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The vastus medialis muscles are part of the group that forms the teardrop section surrounding your kneecap. This muscle works with numerous other muscles to protect the knee, as well as to provide different types of movement and activity. If a problem occurs with your vastus medialis muscles, you might experience limited range of motion, pain, popping noises or weakened muscle contractions. It is possible to strengthen this muscle so that your chance of knee injuries is lessened and to make your knee function better overall.
Lie on your back on an exercise mat. Wrap a towel around your foot, holding the ends with both hands. Use the towel to gently pull your leg up into the air as far as you can, keeping your leg as straight as possible. Hold for 20 to 30 seconds, switch legs, and repeat. This will stretch your vastus medialis muscles, as well as the other muscles in your leg, and prepare your body for further exercises.
Stand up and go to the nearest staircase, or use a freestanding step. Step up onto the stair with one foot, making sure that your entire foot goes onto the step. Step down and repeat with the other foot. Begin by doing 25 step-ups at a time. As you progress, you can increase the amount of steps that you take with each foot.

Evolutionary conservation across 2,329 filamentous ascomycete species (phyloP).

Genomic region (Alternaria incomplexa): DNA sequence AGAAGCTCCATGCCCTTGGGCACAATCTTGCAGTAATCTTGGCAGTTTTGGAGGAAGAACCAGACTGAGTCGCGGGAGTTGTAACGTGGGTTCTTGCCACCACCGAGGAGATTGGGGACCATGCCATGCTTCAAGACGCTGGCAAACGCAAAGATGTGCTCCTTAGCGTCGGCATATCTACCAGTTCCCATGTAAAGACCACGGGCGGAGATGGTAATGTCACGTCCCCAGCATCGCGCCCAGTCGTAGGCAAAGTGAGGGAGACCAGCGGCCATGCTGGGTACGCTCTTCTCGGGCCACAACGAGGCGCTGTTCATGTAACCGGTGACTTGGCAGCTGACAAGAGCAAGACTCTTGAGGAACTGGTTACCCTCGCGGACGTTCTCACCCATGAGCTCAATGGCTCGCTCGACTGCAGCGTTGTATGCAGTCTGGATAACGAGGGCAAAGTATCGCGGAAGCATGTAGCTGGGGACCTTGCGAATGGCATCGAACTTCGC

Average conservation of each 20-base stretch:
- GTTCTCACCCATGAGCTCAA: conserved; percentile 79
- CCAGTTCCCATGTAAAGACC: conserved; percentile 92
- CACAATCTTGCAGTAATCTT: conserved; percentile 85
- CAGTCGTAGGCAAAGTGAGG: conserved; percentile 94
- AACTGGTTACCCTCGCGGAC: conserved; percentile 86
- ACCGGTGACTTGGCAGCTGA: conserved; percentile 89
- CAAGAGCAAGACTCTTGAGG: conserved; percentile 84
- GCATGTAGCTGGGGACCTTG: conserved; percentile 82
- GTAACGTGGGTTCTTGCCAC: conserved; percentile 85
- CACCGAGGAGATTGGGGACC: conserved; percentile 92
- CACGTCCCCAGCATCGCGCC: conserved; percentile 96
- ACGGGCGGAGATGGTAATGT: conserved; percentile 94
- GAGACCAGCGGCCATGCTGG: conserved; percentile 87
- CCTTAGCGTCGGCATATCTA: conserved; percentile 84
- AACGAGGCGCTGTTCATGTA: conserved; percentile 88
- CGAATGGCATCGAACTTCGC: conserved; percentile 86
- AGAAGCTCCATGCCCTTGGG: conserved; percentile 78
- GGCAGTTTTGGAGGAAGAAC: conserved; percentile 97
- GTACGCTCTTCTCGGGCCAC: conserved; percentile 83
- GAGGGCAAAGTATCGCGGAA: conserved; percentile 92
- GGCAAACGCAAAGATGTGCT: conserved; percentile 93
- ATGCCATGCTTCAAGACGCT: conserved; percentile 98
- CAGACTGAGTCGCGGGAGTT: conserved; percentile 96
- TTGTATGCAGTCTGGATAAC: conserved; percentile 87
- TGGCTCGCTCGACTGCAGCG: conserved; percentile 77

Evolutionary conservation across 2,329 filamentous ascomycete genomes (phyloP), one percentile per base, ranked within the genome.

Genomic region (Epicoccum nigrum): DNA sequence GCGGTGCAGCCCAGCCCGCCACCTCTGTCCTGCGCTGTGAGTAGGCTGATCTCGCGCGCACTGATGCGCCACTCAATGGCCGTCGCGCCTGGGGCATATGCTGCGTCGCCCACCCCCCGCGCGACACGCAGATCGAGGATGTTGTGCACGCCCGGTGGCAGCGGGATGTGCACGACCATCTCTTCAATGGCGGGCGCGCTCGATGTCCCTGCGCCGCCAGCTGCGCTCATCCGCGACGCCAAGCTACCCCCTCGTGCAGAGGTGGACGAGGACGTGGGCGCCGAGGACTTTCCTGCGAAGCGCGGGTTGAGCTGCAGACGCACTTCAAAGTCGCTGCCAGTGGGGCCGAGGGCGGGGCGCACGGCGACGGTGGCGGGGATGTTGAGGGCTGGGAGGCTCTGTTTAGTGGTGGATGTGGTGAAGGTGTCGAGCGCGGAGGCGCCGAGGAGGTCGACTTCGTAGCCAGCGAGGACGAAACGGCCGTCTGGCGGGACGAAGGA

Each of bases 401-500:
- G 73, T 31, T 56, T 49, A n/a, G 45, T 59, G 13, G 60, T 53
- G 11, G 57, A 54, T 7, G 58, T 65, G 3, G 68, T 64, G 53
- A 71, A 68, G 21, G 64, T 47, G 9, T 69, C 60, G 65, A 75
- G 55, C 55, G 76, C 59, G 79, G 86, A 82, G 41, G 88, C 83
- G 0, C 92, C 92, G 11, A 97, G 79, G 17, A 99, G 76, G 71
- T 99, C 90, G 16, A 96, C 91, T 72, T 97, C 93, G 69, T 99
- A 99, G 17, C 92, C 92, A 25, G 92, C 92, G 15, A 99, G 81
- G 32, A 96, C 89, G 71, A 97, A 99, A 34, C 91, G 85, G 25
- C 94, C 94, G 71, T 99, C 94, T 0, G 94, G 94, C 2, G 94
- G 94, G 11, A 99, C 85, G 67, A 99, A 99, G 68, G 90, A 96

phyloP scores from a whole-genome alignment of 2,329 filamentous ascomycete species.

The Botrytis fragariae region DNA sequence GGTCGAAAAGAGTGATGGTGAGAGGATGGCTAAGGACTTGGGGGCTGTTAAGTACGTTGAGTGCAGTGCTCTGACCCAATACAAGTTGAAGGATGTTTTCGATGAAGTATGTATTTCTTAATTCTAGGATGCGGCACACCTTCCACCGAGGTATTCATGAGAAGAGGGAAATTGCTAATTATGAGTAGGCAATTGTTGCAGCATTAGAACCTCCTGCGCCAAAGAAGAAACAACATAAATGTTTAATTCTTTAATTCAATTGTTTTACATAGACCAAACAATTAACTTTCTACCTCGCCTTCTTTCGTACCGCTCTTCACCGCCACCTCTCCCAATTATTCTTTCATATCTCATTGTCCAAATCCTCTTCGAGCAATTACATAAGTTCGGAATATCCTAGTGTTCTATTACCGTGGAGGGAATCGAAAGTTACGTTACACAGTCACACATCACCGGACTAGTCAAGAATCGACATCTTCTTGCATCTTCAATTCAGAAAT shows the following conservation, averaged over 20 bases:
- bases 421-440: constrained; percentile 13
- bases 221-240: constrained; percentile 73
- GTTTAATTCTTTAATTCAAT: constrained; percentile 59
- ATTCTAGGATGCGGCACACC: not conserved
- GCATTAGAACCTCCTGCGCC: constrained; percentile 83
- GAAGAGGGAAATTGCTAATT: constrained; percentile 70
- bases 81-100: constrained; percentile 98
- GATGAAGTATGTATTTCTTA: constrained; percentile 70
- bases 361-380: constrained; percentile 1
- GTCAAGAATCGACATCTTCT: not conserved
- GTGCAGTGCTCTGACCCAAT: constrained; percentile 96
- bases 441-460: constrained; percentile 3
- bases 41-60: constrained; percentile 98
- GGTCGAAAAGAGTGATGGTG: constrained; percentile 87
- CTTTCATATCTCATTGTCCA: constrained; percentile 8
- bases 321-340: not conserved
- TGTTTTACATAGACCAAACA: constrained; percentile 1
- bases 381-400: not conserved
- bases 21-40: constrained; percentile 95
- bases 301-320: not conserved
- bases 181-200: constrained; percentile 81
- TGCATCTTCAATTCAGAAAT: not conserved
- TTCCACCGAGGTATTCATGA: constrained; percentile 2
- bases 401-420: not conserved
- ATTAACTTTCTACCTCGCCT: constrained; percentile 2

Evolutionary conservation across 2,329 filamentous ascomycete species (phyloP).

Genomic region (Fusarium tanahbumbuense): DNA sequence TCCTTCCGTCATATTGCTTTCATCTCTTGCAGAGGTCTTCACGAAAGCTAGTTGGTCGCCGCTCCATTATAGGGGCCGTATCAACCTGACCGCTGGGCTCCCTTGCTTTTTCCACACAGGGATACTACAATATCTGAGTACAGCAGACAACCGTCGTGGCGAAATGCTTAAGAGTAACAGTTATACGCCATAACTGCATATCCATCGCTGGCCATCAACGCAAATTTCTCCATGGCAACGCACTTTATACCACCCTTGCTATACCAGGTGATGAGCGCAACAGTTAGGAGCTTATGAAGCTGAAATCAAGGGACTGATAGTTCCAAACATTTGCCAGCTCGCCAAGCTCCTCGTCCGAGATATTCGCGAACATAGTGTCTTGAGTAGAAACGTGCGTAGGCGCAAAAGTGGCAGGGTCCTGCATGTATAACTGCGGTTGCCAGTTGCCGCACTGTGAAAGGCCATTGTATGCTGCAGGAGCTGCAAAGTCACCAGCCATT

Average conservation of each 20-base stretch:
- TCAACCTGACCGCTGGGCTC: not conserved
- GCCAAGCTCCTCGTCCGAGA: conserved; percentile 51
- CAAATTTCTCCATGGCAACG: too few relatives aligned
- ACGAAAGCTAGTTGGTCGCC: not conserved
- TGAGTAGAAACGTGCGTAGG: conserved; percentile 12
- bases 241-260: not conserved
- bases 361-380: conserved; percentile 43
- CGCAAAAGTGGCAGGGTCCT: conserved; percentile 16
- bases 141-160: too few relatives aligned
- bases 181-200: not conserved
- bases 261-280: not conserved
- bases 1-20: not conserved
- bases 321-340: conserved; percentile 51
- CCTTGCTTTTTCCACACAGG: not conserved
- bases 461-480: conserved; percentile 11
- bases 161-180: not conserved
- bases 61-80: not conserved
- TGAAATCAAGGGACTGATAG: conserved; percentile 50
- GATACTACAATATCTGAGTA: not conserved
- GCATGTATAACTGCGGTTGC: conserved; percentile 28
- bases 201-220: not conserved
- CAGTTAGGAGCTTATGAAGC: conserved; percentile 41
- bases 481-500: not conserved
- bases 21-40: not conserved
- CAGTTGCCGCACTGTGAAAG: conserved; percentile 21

Lunge each leg by standing with your feet shoulder-width apart. Take a step forward with one of your legs. Bend your knee to a 90-degree angle, but do not allow your knee to extend past your foot. Place your hands in a comfortable position in the air, on your hips, or straight out in front of you. Hold for a few seconds, return to a standing position, and repeat with your other leg.
Sit on a chair with your back straight and both feet touching the floor. Roll up your towel and place it under one knee. Use your vastus medialis muscles to push the towel down toward the chair as far as it will go. This contracts the muscles, and can show you how strong they are, as well as whether or not they need exercise. Repeat 10 times with each leg.
Avoid using machines at the gym that focus on your leg muscles. Many of these machines can place pressure on your knees and actually injure them further. Squats, lunges, yoga and Pilates are much better strength-training exercises for the knees than the exercise equipment at the gym, at least until they are fully strengthened and able to handle the weight.
- Evaluate the extent of your knee function or injury by visiting a physician or physical therapist, especially if you are experiencing pain. Every knee injury is different, and it is possible that you will be prescribed exercises to help your specific knee problem.